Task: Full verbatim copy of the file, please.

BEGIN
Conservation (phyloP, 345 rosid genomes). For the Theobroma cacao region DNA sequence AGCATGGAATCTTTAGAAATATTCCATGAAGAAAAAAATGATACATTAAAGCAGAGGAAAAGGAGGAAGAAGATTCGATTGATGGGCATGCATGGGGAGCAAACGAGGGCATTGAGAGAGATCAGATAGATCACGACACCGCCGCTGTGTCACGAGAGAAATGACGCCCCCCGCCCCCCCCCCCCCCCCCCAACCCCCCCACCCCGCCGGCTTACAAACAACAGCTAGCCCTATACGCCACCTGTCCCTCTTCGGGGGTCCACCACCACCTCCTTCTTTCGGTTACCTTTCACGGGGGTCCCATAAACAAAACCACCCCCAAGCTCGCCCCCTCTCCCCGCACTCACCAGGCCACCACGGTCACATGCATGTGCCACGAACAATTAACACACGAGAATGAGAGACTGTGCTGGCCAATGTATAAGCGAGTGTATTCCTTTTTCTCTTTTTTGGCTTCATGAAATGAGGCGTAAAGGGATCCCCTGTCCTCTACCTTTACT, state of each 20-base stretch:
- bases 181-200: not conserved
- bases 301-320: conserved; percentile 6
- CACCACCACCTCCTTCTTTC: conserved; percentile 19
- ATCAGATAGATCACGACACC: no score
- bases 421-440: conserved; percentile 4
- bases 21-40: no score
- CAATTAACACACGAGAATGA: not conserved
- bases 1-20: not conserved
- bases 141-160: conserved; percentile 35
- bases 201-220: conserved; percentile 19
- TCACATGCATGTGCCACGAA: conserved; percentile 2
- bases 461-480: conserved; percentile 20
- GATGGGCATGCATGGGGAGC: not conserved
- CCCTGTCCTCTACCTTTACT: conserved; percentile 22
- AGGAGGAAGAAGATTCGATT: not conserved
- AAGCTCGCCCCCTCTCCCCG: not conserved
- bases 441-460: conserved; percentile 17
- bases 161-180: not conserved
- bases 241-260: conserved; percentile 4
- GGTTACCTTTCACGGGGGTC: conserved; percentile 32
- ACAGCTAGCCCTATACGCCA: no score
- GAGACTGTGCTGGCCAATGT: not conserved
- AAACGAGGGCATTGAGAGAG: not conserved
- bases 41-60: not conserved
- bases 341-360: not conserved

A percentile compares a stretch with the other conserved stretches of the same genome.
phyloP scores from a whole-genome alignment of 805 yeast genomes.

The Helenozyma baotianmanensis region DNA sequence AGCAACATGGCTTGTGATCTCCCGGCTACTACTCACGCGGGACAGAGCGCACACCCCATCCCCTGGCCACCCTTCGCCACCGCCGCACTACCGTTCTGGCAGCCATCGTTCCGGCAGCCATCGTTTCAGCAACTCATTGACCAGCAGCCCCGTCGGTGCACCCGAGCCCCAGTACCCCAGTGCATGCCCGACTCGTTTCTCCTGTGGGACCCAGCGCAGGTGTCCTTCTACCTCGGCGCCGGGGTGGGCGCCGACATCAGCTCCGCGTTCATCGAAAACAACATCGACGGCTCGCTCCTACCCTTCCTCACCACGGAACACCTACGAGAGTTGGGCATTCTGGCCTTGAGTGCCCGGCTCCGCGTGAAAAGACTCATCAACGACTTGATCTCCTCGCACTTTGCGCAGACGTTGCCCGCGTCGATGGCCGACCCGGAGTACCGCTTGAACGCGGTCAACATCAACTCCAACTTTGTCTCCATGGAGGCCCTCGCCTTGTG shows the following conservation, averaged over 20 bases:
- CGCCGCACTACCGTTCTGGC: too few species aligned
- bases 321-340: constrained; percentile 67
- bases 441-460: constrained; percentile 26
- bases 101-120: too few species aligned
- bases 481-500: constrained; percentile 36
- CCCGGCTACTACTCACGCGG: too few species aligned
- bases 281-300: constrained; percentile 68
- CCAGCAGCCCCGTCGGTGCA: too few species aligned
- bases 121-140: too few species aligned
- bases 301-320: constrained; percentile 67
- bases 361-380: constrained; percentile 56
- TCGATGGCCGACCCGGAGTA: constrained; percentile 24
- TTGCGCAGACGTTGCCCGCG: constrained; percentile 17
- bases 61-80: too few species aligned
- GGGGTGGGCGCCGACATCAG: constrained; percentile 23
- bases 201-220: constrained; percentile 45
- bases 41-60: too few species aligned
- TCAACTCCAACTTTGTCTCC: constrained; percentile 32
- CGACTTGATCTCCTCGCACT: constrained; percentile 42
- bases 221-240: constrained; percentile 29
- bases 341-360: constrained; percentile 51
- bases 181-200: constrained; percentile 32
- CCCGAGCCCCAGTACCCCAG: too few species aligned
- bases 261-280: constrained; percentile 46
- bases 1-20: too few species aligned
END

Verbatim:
Conservation (phyloP, 345 rosid genomes). For the Theobroma cacao region DNA sequence AGCATGGAATCTTTAGAAATATTCCATGAAGAAAAAAATGATACATTAAAGCAGAGGAAAAGGAGGAAGAAGATTCGATTGATGGGCATGCATGGGGAGCAAACGAGGGCATTGAGAGAGATCAGATAGATCACGACACCGCCGCTGTGTCACGAGAGAAATGACGCCCCCCGCCCCCCCCCCCCCCCCCCAACCCCCCCACCCCGCCGGCTTACAAACAACAGCTAGCCCTATACGCCACCTGTCCCTCTTCGGGGGTCCACCACCACCTCCTTCTTTCGGTTACCTTTCACGGGGGTCCCATAAACAAAACCACCCCCAAGCTCGCCCCCTCTCCCCGCACTCACCAGGCCACCACGGTCACATGCATGTGCCACGAACAATTAACACACGAGAATGAGAGACTGTGCTGGCCAATGTATAAGCGAGTGTATTCCTTTTTCTCTTTTTTGGCTTCATGAAATGAGGCGTAAAGGGATCCCCTGTCCTCTACCTTTACT, state of each 20-base stretch:
- bases 181-200: not conserved
- bases 301-320: conserved; percentile 6
- CACCACCACCTCCTTCTTTC: conserved; percentile 19
- ATCAGATAGATCACGACACC: no score
- bases 421-440: conserved; percentile 4
- bases 21-40: no score
- CAATTAACACACGAGAATGA: not conserved
- bases 1-20: not conserved
- bases 141-160: conserved; percentile 35
- bases 201-220: conserved; percentile 19
- TCACATGCATGTGCCACGAA: conserved; percentile 2
- bases 461-480: conserved; percentile 20
- GATGGGCATGCATGGGGAGC: not conserved
- CCCTGTCCTCTACCTTTACT: conserved; percentile 22
- AGGAGGAAGAAGATTCGATT: not conserved
- AAGCTCGCCCCCTCTCCCCG: not conserved
- bases 441-460: conserved; percentile 17
- bases 161-180: not conserved
- bases 241-260: conserved; percentile 4
- GGTTACCTTTCACGGGGGTC: conserved; percentile 32
- ACAGCTAGCCCTATACGCCA: no score
- GAGACTGTGCTGGCCAATGT: not conserved
- AAACGAGGGCATTGAGAGAG: not conserved
- bases 41-60: not conserved
- bases 341-360: not conserved

A percentile compares a stretch with the other conserved stretches of the same genome.
phyloP scores from a whole-genome alignment of 805 yeast genomes.

The Helenozyma baotianmanensis region DNA sequence AGCAACATGGCTTGTGATCTCCCGGCTACTACTCACGCGGGACAGAGCGCACACCCCATCCCCTGGCCACCCTTCGCCACCGCCGCACTACCGTTCTGGCAGCCATCGTTCCGGCAGCCATCGTTTCAGCAACTCATTGACCAGCAGCCCCGTCGGTGCACCCGAGCCCCAGTACCCCAGTGCATGCCCGACTCGTTTCTCCTGTGGGACCCAGCGCAGGTGTCCTTCTACCTCGGCGCCGGGGTGGGCGCCGACATCAGCTCCGCGTTCATCGAAAACAACATCGACGGCTCGCTCCTACCCTTCCTCACCACGGAACACCTACGAGAGTTGGGCATTCTGGCCTTGAGTGCCCGGCTCCGCGTGAAAAGACTCATCAACGACTTGATCTCCTCGCACTTTGCGCAGACGTTGCCCGCGTCGATGGCCGACCCGGAGTACCGCTTGAACGCGGTCAACATCAACTCCAACTTTGTCTCCATGGAGGCCCTCGCCTTGTG shows the following conservation, averaged over 20 bases:
- CGCCGCACTACCGTTCTGGC: too few species aligned
- bases 321-340: constrained; percentile 67
- bases 441-460: constrained; percentile 26
- bases 101-120: too few species aligned
- bases 481-500: constrained; percentile 36
- CCCGGCTACTACTCACGCGG: too few species aligned
- bases 281-300: constrained; percentile 68
- CCAGCAGCCCCGTCGGTGCA: too few species aligned
- bases 121-140: too few species aligned
- bases 301-320: constrained; percentile 67
- bases 361-380: constrained; percentile 56
- TCGATGGCCGACCCGGAGTA: constrained; percentile 24
- TTGCGCAGACGTTGCCCGCG: constrained; percentile 17
- bases 61-80: too few species aligned
- GGGGTGGGCGCCGACATCAG: constrained; percentile 23
- bases 201-220: constrained; percentile 45
- bases 41-60: too few species aligned
- TCAACTCCAACTTTGTCTCC: constrained; percentile 32
- CGACTTGATCTCCTCGCACT: constrained; percentile 42
- bases 221-240: constrained; percentile 29
- bases 341-360: constrained; percentile 51
- bases 181-200: constrained; percentile 32
- CCCGAGCCCCAGTACCCCAG: too few species aligned
- bases 261-280: constrained; percentile 46
- bases 1-20: too few species aligned